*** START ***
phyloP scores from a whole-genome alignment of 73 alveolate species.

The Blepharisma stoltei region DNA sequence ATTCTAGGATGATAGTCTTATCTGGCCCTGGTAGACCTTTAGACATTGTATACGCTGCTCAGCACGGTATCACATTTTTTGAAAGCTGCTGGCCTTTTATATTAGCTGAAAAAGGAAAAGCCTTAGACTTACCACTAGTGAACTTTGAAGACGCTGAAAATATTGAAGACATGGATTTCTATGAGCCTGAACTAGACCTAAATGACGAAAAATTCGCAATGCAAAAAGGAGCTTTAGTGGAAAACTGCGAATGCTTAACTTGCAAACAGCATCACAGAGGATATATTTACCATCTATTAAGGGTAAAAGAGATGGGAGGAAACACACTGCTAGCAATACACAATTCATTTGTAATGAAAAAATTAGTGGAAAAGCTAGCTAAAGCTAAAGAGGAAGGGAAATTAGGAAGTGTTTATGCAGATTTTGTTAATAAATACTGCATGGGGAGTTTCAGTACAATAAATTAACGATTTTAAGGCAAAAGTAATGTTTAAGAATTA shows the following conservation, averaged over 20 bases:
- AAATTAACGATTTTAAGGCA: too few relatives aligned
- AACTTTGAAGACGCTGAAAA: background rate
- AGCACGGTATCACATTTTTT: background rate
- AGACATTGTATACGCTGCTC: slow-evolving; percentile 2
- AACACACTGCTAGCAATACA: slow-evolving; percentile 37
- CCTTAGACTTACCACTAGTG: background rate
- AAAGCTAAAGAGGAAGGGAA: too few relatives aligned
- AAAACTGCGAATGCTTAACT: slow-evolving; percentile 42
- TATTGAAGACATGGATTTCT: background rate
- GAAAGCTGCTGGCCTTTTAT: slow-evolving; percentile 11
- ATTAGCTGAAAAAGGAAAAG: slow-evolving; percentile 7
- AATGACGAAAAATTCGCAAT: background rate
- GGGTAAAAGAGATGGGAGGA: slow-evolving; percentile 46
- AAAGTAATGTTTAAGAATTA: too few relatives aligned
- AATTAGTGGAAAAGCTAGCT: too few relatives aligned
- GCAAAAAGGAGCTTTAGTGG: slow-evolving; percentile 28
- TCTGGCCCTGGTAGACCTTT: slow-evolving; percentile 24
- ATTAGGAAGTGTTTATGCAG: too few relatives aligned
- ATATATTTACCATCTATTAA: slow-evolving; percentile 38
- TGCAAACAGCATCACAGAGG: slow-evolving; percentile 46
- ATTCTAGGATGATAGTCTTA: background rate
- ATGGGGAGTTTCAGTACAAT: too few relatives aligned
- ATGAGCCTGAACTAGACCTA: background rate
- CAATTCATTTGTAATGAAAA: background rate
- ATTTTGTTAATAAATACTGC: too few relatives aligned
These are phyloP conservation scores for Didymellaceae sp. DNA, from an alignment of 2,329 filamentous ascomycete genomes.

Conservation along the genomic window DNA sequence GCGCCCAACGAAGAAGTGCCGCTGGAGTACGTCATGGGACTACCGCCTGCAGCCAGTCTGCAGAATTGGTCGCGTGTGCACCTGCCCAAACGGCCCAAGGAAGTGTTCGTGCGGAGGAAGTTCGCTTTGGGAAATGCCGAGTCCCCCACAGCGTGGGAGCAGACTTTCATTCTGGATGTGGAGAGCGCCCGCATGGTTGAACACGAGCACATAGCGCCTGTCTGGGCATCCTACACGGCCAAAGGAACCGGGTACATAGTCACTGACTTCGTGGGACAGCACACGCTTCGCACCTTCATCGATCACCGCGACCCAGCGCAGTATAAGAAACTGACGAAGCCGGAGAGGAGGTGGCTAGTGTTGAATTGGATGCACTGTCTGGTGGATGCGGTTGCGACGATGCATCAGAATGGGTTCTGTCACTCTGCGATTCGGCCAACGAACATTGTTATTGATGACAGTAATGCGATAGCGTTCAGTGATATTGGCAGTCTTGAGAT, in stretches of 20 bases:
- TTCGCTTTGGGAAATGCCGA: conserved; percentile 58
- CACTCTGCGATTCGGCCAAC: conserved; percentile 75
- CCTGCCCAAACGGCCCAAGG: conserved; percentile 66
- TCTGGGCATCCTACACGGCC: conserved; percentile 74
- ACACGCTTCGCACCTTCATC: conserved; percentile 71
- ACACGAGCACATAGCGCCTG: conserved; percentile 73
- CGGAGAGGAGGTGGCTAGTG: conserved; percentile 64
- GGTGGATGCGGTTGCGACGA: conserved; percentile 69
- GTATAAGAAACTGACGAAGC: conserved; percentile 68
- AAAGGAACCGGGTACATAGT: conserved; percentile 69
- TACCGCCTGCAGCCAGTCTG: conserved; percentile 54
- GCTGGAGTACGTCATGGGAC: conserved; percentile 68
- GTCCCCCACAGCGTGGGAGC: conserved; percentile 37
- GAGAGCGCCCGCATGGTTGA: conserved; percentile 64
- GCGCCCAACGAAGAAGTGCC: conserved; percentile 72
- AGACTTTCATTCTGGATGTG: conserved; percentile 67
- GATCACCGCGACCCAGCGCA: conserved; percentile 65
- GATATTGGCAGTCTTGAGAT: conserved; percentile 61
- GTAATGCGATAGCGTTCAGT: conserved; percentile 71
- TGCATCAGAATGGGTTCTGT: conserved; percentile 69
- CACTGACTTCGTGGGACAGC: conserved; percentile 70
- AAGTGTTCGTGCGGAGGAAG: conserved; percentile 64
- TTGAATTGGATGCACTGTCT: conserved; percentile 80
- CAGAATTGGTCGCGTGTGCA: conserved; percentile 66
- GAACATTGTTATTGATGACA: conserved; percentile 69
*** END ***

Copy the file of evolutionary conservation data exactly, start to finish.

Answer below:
phyloP scores from a whole-genome alignment of 73 alveolate species.

The Blepharisma stoltei region DNA sequence ATTCTAGGATGATAGTCTTATCTGGCCCTGGTAGACCTTTAGACATTGTATACGCTGCTCAGCACGGTATCACATTTTTTGAAAGCTGCTGGCCTTTTATATTAGCTGAAAAAGGAAAAGCCTTAGACTTACCACTAGTGAACTTTGAAGACGCTGAAAATATTGAAGACATGGATTTCTATGAGCCTGAACTAGACCTAAATGACGAAAAATTCGCAATGCAAAAAGGAGCTTTAGTGGAAAACTGCGAATGCTTAACTTGCAAACAGCATCACAGAGGATATATTTACCATCTATTAAGGGTAAAAGAGATGGGAGGAAACACACTGCTAGCAATACACAATTCATTTGTAATGAAAAAATTAGTGGAAAAGCTAGCTAAAGCTAAAGAGGAAGGGAAATTAGGAAGTGTTTATGCAGATTTTGTTAATAAATACTGCATGGGGAGTTTCAGTACAATAAATTAACGATTTTAAGGCAAAAGTAATGTTTAAGAATTA shows the following conservation, averaged over 20 bases:
- AAATTAACGATTTTAAGGCA: too few relatives aligned
- AACTTTGAAGACGCTGAAAA: background rate
- AGCACGGTATCACATTTTTT: background rate
- AGACATTGTATACGCTGCTC: slow-evolving; percentile 2
- AACACACTGCTAGCAATACA: slow-evolving; percentile 37
- CCTTAGACTTACCACTAGTG: background rate
- AAAGCTAAAGAGGAAGGGAA: too few relatives aligned
- AAAACTGCGAATGCTTAACT: slow-evolving; percentile 42
- TATTGAAGACATGGATTTCT: background rate
- GAAAGCTGCTGGCCTTTTAT: slow-evolving; percentile 11
- ATTAGCTGAAAAAGGAAAAG: slow-evolving; percentile 7
- AATGACGAAAAATTCGCAAT: background rate
- GGGTAAAAGAGATGGGAGGA: slow-evolving; percentile 46
- AAAGTAATGTTTAAGAATTA: too few relatives aligned
- AATTAGTGGAAAAGCTAGCT: too few relatives aligned
- GCAAAAAGGAGCTTTAGTGG: slow-evolving; percentile 28
- TCTGGCCCTGGTAGACCTTT: slow-evolving; percentile 24
- ATTAGGAAGTGTTTATGCAG: too few relatives aligned
- ATATATTTACCATCTATTAA: slow-evolving; percentile 38
- TGCAAACAGCATCACAGAGG: slow-evolving; percentile 46
- ATTCTAGGATGATAGTCTTA: background rate
- ATGGGGAGTTTCAGTACAAT: too few relatives aligned
- ATGAGCCTGAACTAGACCTA: background rate
- CAATTCATTTGTAATGAAAA: background rate
- ATTTTGTTAATAAATACTGC: too few relatives aligned
These are phyloP conservation scores for Didymellaceae sp. DNA, from an alignment of 2,329 filamentous ascomycete genomes.

Conservation along the genomic window DNA sequence GCGCCCAACGAAGAAGTGCCGCTGGAGTACGTCATGGGACTACCGCCTGCAGCCAGTCTGCAGAATTGGTCGCGTGTGCACCTGCCCAAACGGCCCAAGGAAGTGTTCGTGCGGAGGAAGTTCGCTTTGGGAAATGCCGAGTCCCCCACAGCGTGGGAGCAGACTTTCATTCTGGATGTGGAGAGCGCCCGCATGGTTGAACACGAGCACATAGCGCCTGTCTGGGCATCCTACACGGCCAAAGGAACCGGGTACATAGTCACTGACTTCGTGGGACAGCACACGCTTCGCACCTTCATCGATCACCGCGACCCAGCGCAGTATAAGAAACTGACGAAGCCGGAGAGGAGGTGGCTAGTGTTGAATTGGATGCACTGTCTGGTGGATGCGGTTGCGACGATGCATCAGAATGGGTTCTGTCACTCTGCGATTCGGCCAACGAACATTGTTATTGATGACAGTAATGCGATAGCGTTCAGTGATATTGGCAGTCTTGAGAT, in stretches of 20 bases:
- TTCGCTTTGGGAAATGCCGA: conserved; percentile 58
- CACTCTGCGATTCGGCCAAC: conserved; percentile 75
- CCTGCCCAAACGGCCCAAGG: conserved; percentile 66
- TCTGGGCATCCTACACGGCC: conserved; percentile 74
- ACACGCTTCGCACCTTCATC: conserved; percentile 71
- ACACGAGCACATAGCGCCTG: conserved; percentile 73
- CGGAGAGGAGGTGGCTAGTG: conserved; percentile 64
- GGTGGATGCGGTTGCGACGA: conserved; percentile 69
- GTATAAGAAACTGACGAAGC: conserved; percentile 68
- AAAGGAACCGGGTACATAGT: conserved; percentile 69
- TACCGCCTGCAGCCAGTCTG: conserved; percentile 54
- GCTGGAGTACGTCATGGGAC: conserved; percentile 68
- GTCCCCCACAGCGTGGGAGC: conserved; percentile 37
- GAGAGCGCCCGCATGGTTGA: conserved; percentile 64
- GCGCCCAACGAAGAAGTGCC: conserved; percentile 72
- AGACTTTCATTCTGGATGTG: conserved; percentile 67
- GATCACCGCGACCCAGCGCA: conserved; percentile 65
- GATATTGGCAGTCTTGAGAT: conserved; percentile 61
- GTAATGCGATAGCGTTCAGT: conserved; percentile 71
- TGCATCAGAATGGGTTCTGT: conserved; percentile 69
- CACTGACTTCGTGGGACAGC: conserved; percentile 70
- AAGTGTTCGTGCGGAGGAAG: conserved; percentile 64
- TTGAATTGGATGCACTGTCT: conserved; percentile 80
- CAGAATTGGTCGCGTGTGCA: conserved; percentile 66
- GAACATTGTTATTGATGACA: conserved; percentile 69